They now took to the gully on the left (Zero Gully). It was high-angled, and Raeburn ran out 'length after length of rope'. Moving one at a time, they made slower progress, often without adequate belays of any kind because rock could not be reached, or because the snow was too thin or hard to embed an axe into. Spindrift frequently swept down, but gradually the weather improved. Goggs marked their progress by noting that they were slowly climbing above the height of Càrn Mòr Dearg and could see the Aonachs beyond it. He also comments on the strange, 'almost weird' absence of life: no birds, no insects. In good romantic fashion he quotes Byron's lines[2] about the Alps seen as 'The palaces of Nature …' Scottish palaces were all around.

R & C Clark under cornices on Aonach Beag  © William Clark, SMC Image Archive
R & C Clark under cornices on Aonach Beag
© William Clark, SMC Image Archive

On a more mundane level, Goggs feared the onset of cramp: '... the steps were … small, the angle steep, the ice-axe could rarely be depended on to give a satisfying sense of security'. While Raeburn ran out the notional 50ft, Goggs and Mounsey presumably first had to move together and then remain on small stances Raeburn had cut from the steep ice or névé. They had to wait until Raeburn could protect them with some kind of hitch, but there were frequent calls to follow because Raeburn could find none. On these occasions, when all three moved together, a slip by any of them could have had fatal consequences.

At last Raeburn could assure them that 'victory was at hand'. A minor icefall between rocks had 'steps cut aslant the ice', and after another 20ft of névé Raeburn landed on 'snow-covered flat rocks'. Goggs says: 'At the icefall a few rocks jutted out on the right, and I remember the feeling of security and satisfaction there was in gripping a rough rock surface.' Even then they were not quite at the top but in a gently angled snow bay fringed by a moderate cornice 'vulnerable at several points'. Half a dozen steps up the cornice 'landed us on the summit plateau'. Right on cue, 'the sun, which had been threatening to break through the scurrying clouds, bathed us in light …'

Congratulating Raeburn on his magnificent leading, they celebrated with acid drops, brandy balls, a jam piece and chocolate. The climb had taken just five-and-three-quarter hours. Back at the Alexandra Hotel, they delighted in telling Harry MacRobert that his newly published guide to Ben Nevis was already out of date.

With the first winter ascent of Observatory Ridge on Tuesday, 6 April 1920, Raeburn's mountaineering career in Scotland comes to a glorious but abrupt end. He had been climbing new routes all over the Highlands for some 25 years, but now his name all but vanishes from the pages of the Journal until his old friend Willie Ling writes his obituary in 1926 and Sandy Mackay belatedly contributes his article on climbing the Barrel Buttress on Quinag in 1928. So far as Scotland is concerned, 'The rest is silence.'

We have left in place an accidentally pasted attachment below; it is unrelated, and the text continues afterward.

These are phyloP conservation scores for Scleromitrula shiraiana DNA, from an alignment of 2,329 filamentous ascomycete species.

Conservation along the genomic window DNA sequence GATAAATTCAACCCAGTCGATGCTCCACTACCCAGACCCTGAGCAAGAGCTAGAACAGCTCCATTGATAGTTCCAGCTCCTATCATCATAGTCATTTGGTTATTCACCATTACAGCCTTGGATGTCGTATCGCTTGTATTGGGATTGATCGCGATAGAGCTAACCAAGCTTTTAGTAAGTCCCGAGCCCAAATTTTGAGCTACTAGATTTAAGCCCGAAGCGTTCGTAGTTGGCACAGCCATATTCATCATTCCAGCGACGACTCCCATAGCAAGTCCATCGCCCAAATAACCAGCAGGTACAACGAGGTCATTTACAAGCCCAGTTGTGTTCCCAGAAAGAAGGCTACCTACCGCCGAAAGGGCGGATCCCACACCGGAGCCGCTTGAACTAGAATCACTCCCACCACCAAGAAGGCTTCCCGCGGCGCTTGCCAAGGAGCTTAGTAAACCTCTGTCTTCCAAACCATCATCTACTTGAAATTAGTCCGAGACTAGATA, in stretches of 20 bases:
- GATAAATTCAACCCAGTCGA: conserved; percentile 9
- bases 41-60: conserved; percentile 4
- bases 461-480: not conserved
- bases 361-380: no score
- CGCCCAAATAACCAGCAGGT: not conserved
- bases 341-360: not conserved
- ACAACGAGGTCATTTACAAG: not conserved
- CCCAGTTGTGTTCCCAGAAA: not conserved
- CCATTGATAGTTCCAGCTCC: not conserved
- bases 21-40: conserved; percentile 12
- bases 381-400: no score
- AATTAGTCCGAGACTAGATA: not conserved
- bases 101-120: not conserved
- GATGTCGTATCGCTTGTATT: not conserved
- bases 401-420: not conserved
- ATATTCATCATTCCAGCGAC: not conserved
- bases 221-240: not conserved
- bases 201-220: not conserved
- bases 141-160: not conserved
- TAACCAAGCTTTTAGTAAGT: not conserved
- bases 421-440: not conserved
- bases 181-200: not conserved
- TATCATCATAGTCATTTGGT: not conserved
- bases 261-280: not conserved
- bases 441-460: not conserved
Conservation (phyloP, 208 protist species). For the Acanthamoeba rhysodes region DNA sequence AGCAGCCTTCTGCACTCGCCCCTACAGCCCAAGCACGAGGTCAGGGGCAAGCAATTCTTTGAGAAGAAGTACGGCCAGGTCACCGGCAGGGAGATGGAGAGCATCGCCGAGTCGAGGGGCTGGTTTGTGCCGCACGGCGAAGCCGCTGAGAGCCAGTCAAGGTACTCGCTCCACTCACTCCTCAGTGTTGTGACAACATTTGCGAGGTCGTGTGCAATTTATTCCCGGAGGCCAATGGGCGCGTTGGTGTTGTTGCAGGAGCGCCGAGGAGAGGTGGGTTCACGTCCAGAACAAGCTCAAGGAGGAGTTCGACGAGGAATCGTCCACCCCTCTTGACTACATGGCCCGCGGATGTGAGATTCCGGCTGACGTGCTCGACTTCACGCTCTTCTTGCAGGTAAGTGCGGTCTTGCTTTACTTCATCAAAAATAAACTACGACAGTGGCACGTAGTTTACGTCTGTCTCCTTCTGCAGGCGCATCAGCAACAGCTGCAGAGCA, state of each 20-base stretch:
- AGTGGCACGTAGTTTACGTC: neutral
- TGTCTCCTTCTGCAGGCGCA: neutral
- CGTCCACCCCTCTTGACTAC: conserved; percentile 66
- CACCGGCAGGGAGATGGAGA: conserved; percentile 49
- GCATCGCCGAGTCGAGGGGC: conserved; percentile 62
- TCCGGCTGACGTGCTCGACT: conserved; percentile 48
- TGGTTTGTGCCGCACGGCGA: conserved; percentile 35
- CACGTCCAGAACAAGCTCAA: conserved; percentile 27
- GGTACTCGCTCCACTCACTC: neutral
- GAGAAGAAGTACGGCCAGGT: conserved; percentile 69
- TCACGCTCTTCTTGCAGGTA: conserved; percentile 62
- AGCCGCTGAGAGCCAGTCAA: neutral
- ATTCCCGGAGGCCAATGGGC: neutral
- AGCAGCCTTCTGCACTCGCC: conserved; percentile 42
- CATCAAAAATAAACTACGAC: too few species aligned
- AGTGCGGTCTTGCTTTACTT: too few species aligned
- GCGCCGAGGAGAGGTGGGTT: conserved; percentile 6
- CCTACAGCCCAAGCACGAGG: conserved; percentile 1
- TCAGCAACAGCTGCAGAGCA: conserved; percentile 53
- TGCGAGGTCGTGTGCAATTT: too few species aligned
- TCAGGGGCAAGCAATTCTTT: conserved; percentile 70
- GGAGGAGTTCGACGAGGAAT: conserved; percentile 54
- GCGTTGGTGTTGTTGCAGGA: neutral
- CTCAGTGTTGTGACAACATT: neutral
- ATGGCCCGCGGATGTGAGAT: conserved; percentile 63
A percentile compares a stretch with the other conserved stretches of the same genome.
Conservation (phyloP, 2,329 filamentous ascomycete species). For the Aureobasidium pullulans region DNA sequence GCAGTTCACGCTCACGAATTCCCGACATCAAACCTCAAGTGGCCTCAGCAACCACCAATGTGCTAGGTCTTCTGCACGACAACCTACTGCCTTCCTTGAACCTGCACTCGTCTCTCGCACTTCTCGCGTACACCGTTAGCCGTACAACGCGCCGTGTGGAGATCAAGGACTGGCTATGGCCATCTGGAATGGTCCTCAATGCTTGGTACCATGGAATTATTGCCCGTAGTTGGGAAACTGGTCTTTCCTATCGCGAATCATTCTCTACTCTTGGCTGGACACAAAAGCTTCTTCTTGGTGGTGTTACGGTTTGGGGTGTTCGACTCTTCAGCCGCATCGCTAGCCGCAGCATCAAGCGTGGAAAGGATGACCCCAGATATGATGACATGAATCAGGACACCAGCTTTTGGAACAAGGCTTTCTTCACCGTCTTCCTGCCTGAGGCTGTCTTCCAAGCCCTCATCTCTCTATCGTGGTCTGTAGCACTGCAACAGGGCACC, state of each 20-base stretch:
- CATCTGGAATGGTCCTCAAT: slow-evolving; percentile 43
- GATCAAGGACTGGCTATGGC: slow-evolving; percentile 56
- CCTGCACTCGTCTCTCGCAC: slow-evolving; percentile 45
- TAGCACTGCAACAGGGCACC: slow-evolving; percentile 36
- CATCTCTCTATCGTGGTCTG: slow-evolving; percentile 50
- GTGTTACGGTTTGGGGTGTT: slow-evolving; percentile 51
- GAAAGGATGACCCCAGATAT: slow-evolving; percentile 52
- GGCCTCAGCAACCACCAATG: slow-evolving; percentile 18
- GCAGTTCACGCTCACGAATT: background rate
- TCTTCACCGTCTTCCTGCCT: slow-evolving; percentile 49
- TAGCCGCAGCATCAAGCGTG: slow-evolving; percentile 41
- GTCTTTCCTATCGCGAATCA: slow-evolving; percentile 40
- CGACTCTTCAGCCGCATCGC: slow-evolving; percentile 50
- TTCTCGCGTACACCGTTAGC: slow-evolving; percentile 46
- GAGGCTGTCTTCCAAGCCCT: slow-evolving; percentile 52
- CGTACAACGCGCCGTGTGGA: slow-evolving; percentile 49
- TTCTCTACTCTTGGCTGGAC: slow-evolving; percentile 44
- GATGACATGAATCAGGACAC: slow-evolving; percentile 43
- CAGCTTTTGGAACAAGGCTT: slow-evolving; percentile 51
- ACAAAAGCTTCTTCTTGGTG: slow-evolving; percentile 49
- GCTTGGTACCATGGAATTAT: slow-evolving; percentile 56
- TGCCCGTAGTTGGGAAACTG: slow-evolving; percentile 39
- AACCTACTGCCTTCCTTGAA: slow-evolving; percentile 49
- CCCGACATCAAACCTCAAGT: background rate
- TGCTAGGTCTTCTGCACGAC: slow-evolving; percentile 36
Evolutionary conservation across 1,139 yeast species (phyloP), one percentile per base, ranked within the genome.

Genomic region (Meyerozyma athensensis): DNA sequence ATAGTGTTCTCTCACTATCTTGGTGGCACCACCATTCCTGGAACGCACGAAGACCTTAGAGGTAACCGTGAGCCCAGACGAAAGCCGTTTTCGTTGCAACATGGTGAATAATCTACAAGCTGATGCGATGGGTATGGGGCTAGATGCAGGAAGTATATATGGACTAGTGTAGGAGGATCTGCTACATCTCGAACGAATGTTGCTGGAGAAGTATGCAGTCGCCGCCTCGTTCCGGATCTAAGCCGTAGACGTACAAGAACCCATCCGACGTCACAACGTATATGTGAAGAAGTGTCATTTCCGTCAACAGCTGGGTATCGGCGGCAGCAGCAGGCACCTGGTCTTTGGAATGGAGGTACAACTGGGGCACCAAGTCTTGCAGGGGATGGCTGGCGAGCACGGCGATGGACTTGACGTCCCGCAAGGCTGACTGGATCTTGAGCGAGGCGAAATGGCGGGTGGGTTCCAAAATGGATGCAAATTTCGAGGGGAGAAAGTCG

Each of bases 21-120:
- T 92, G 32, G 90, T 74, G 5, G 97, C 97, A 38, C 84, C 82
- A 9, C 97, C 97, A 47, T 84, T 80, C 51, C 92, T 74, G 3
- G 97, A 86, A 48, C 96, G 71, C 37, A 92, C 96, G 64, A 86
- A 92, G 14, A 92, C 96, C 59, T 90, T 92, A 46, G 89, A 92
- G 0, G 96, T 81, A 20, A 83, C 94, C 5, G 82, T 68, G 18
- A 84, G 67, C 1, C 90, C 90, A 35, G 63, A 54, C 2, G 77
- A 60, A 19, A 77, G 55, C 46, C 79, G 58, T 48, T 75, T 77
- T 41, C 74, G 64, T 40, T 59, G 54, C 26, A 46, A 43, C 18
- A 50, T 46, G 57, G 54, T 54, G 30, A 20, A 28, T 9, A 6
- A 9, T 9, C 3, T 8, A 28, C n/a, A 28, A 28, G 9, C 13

Raeburn glissading on Ben Nevis  © AE Robertson, SMC Image Archive
Raeburn glissading on Ben Nevis
© AE Robertson, SMC Image Archive

The ascent of Observatory Ridge in full winter condition was one of Harold's finest achievements: its accomplishment a reward for years of persistent effort. Raeburn had been the first ascensionist in summer; he had climbed the route several times since then and descended it at least once; he knew it well, but of course winter conditions change everything. We need constantly to remind ourselves that Harold and his companions had little protection except the dubious kind provided by hitching the rope behind some projection, or the use of an ice-axe belay in snow that was often too shallow or too hard. They had nailed boots, but no crampons. Most of the time, they were moving together as a rope of three on 100ft of half-frozen hemp line of doubtful strength. They depended on their skill—particularly Raeburn's—experience and fitness to find the way, clear holds on the rock and cut steps in the ice. We should not forget that Goggs and Mounsey were also both very experienced mountaineers and that either of them could have taken over the lead in an emergency. But neither had climbed the route before, whereas Harold knew the lie of the land and was an acknowledged master. On virtually any route in the previous 25 years, he had been expected to lead. The rule was "the leader must not fall", and he never did.

Nowadays Observatory Ridge is regarded by most experts as the hardest of the three great Nevis ridges in winter. It has been justly said that while modern long ropes and abundant belaying devices make the route safer, the advent of front-point climbing with crampons and the use of two axes has not made it any easier. The Ridge is now graded between IV,4 and V,4; a realistic grade in most conditions is probably IV,5 because of the technical difficulty of the harder pitches. How many parties of three, one wonders, better Raeburn's time of five-and-three-quarter hours? Most parties of two take longer.

Like the ascents of Green Gully, Crowberry Gully and many other fine if less famous routes, Raeburn's ascent of Observatory Ridge in winter has only come to be appreciated in modern times. As with his traverse of the Meije the previous year and his forthcoming expedition to Kangchenjunga in the same year, it provides sound evidence that his selection as Climbing Leader of the 1921 reconnaissance expedition to Everest was thoroughly justified.

The Steps of a Giant is available to pre-order now from the Scottish Mountaineering Press. There will be a launch event at the Fort William Mountain Festival on the 17 February where author Peter J Biggar and editor Deziree Wilson will be signing copies of the book.

[1]. SMCJ 15, 90, 1920: 310-318.

[2]. From, appropriately, Childe Harolde.